Crisis management lessons from the air-crash investigation model

Research consistently shows that organisational denial is one of the most common barriers to learning. Crisis management expert Tony Jaques explains how you can avoid falling into 'it won't happen to us' mode.

When your organisation is recovering after a crisis or a damaging public issue, it’s very tempting to look for an excuse not to review what just happened, especially if management was at fault.

It’s a pretty human response, but unwillingness to learn from what went wrong is a serious mistake which blocks the opportunity to improve crisis preparedness and prevention.

The air-crash investigation model has some real lessons for issue and crisis managers, because the safety of today’s air travel is largely built on improvements resulting from an honest investigation of past failures.

So, next time you sit in an aircraft waiting for take-off, be aware that the modern standard of communication between pilots and air traffic control was massively overhauled following investigation into the Tenerife airport disaster in 1977, when two jumbo jets collided on the runway.

When you listen to that standard boring announcement about no smoking in the toilets, be reminded that smoke detectors and automatic fire extinguishers became mandatory after an investigation into the fatal crash of an Air Canada plane in 1983 revealed a fire started in the toilet and went undetected.

And as you lean back to enjoy the in-flight entertainment, think about Swissair Flight 111 which crashed into the sea after taking off from New York in 1998. A five-year investigation found a fire started in the in-flight entertainment system and ignited flammable insulation. That led to new fire-resistant materials in aircraft construction.

Obviously, a five-year investigation is not warranted for a typical corporate crisis. But the air-crash investigation model provides some powerful, yet simple, guidance for executives:

• Find out what really happened.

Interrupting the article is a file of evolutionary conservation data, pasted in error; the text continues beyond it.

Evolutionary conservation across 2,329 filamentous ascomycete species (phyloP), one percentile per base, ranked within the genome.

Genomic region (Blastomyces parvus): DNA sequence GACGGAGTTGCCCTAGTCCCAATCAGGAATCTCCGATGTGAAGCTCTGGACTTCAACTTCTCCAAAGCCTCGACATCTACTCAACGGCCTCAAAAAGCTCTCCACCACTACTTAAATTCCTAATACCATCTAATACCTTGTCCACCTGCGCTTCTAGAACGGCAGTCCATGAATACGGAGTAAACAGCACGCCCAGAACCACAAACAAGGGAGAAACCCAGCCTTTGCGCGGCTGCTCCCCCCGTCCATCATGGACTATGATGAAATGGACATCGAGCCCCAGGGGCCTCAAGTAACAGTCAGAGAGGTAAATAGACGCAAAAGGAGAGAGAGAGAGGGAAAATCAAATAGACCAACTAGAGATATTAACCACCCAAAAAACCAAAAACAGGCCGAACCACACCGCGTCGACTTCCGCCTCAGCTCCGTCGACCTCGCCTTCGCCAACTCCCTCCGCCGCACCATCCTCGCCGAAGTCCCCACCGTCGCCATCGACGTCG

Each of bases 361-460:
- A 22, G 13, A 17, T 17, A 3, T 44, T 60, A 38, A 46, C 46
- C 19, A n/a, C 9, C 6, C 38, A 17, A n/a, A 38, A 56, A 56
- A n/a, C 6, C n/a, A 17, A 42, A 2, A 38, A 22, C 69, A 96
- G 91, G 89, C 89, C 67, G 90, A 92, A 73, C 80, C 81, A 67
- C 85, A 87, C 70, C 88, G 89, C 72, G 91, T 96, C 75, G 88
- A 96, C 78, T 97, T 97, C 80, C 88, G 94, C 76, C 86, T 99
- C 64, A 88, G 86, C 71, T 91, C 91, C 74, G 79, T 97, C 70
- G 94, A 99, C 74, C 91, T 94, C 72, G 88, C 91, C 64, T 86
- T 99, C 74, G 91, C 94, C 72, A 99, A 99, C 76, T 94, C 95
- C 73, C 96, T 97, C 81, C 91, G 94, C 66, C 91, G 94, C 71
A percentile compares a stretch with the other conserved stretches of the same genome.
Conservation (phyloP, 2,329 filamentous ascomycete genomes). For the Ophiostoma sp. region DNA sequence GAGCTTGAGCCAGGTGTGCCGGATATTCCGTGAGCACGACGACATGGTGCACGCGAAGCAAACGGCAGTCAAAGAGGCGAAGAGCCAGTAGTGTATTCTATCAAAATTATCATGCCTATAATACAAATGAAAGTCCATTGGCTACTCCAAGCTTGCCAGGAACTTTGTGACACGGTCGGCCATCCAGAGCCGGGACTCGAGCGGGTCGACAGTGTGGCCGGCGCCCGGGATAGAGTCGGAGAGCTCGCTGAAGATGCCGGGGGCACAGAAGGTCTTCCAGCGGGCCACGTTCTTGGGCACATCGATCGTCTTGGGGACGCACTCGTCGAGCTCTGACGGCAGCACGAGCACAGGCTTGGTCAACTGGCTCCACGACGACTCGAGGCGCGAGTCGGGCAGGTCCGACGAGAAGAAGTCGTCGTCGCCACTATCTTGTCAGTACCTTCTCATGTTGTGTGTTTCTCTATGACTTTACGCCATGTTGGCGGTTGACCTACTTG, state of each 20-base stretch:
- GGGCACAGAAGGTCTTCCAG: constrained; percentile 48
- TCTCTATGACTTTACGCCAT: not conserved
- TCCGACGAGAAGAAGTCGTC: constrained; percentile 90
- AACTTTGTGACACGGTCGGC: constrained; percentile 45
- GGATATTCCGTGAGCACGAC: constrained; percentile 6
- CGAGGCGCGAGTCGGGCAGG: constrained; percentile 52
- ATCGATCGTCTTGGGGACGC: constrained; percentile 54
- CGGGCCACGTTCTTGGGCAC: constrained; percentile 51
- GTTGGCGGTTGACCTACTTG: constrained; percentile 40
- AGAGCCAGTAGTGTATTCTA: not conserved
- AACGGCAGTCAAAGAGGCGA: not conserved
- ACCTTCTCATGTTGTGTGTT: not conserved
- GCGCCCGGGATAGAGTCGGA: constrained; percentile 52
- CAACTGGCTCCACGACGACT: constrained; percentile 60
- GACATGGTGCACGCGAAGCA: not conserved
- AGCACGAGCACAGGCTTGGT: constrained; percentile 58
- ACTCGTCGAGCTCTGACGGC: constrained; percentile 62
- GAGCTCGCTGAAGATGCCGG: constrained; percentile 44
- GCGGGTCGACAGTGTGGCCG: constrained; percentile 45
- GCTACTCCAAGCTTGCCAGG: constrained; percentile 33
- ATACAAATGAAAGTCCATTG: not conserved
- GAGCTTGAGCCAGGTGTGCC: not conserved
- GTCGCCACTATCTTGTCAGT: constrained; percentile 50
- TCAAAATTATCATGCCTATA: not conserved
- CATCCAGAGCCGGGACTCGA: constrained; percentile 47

• Avoid setting out to assign blame.
• Bring in experts if needed.
• Learn from the event and make changes to avoid it happening again.

The emerging new integrated approach to crisis management recognises that preventing a crisis before it happens – and learning after it happens – are just as much part of the process as responding to the event itself.

The post-event review will very much depend on the nature of the organisation and the scale of what happened. It might be a small management team assessment; or a technical root-cause analysis; or a forensic accounting exercise; or a root and branch review. It might even involve cooperating with an external review, such as a coroner’s inquest or an official investigation.

Furthermore, in the same way that lessons from an air-crash investigation are shared with other airlines, aircraft manufacturers and regulators to improve maintenance and safety, you need to learn not only from your own crises but also from the crises of others.

When a major problem strikes another organisation it’s easy to conclude: ‘Thank goodness it wasn’t us’ and move on with business as usual. But it’s much more productive to ask: ‘Could it have been us?’ and ‘Would we have made the same mistakes?’ and ‘What can we learn from this?’

Research consistently shows that organisational denial – ‘It won’t happen to us’ – is one of the commonest barriers to learning. To work towards the crisis-proof organisation, you need a formal post-event learning mechanism, with evaluation and modification as an integral part of the process, not just bolted on as an afterthought.

This piece appeared in Tony Jaques’ Managing Outcomes newsletter. You can subscribe here.


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